For more information go to Wikipedia.

So if it is such a great tool why isn't everyone using it?  Aside from the cost and learning curve (two hurdles that, in their own right, are significant), such a platform it doesn't work unless everyone buys in.  First there is Architect and the Construction Manager or General Contractor, if either of these people are not on board with it, BIM won't happen.  Then you need the engineers to pony up their portions of the modeling, but if you don't have really great input the models that they build may have to be scraped rather than spending the time correcting their designs.  And lastly you have the contractor.  Now contractors, outside of the larger outfits with the right kind of overhead, do not typically have the resources to have expertise in BIM, it's only on projects where the client has mandated that BIM be performed that these contractors would even have the money to include it.   And that means that the clients would pay a premium for their construction project.

So the short answer is, only if a client knows they will save you on the back end of a project would they ever be willing to risk the up front costs. But as most companies (engineers and contractors) are still having a heck of time gaining the experience they need to make the most out of this powerful tool and so I can definately see why owners would be a little shy about BIM.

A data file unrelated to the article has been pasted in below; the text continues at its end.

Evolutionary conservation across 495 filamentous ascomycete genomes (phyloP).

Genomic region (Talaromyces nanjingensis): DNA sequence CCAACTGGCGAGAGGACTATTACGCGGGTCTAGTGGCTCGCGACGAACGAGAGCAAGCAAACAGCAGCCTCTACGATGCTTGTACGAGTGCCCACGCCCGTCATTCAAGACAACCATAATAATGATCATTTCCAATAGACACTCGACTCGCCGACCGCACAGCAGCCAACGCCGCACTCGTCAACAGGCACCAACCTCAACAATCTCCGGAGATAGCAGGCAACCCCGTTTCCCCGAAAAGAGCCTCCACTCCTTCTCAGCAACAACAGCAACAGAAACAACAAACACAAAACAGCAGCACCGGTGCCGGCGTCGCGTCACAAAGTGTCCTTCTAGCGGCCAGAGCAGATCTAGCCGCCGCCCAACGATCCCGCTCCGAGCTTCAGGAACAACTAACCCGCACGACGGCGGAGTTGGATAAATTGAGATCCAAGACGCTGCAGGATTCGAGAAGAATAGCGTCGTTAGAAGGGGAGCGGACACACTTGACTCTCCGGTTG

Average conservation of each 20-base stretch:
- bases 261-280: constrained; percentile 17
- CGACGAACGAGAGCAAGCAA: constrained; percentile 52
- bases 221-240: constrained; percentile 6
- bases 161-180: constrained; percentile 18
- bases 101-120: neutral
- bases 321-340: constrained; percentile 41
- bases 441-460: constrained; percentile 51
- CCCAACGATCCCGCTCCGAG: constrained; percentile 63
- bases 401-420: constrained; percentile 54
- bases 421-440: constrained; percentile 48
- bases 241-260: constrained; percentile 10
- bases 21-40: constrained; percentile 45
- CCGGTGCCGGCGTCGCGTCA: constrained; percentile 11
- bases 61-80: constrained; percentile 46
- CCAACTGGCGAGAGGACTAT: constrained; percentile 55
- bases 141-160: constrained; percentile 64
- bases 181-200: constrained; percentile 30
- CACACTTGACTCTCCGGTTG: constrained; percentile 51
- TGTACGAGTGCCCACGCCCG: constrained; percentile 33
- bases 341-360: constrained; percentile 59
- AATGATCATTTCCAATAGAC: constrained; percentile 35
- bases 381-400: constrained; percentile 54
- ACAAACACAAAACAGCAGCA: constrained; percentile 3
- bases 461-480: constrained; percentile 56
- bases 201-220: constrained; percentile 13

Enough of the chatter!  Bring on the tips for some of the great things that you can do with BIM:

1. Create a more accurate resource loaded schedule. 

2. Compare progress of actual construction to schedule coordinated model.

3. Resolve disputes with contractors quickly.

4. Identify colision conflicts between the trades before materials are ordered or installed.

5. Improve maintenance access because you can identify 'no fly zones' around the equipment.

Clearly BIM is the way construction is going to be designed, drawn, and coordianted in the future, but how close are we to that future?  Is there anything we can do to push the envelope?  Will BIM only exist for only the highest profile cases?

Until next time Know what you build, and share what you know.


HVAC 360 - Episode 001 - Communication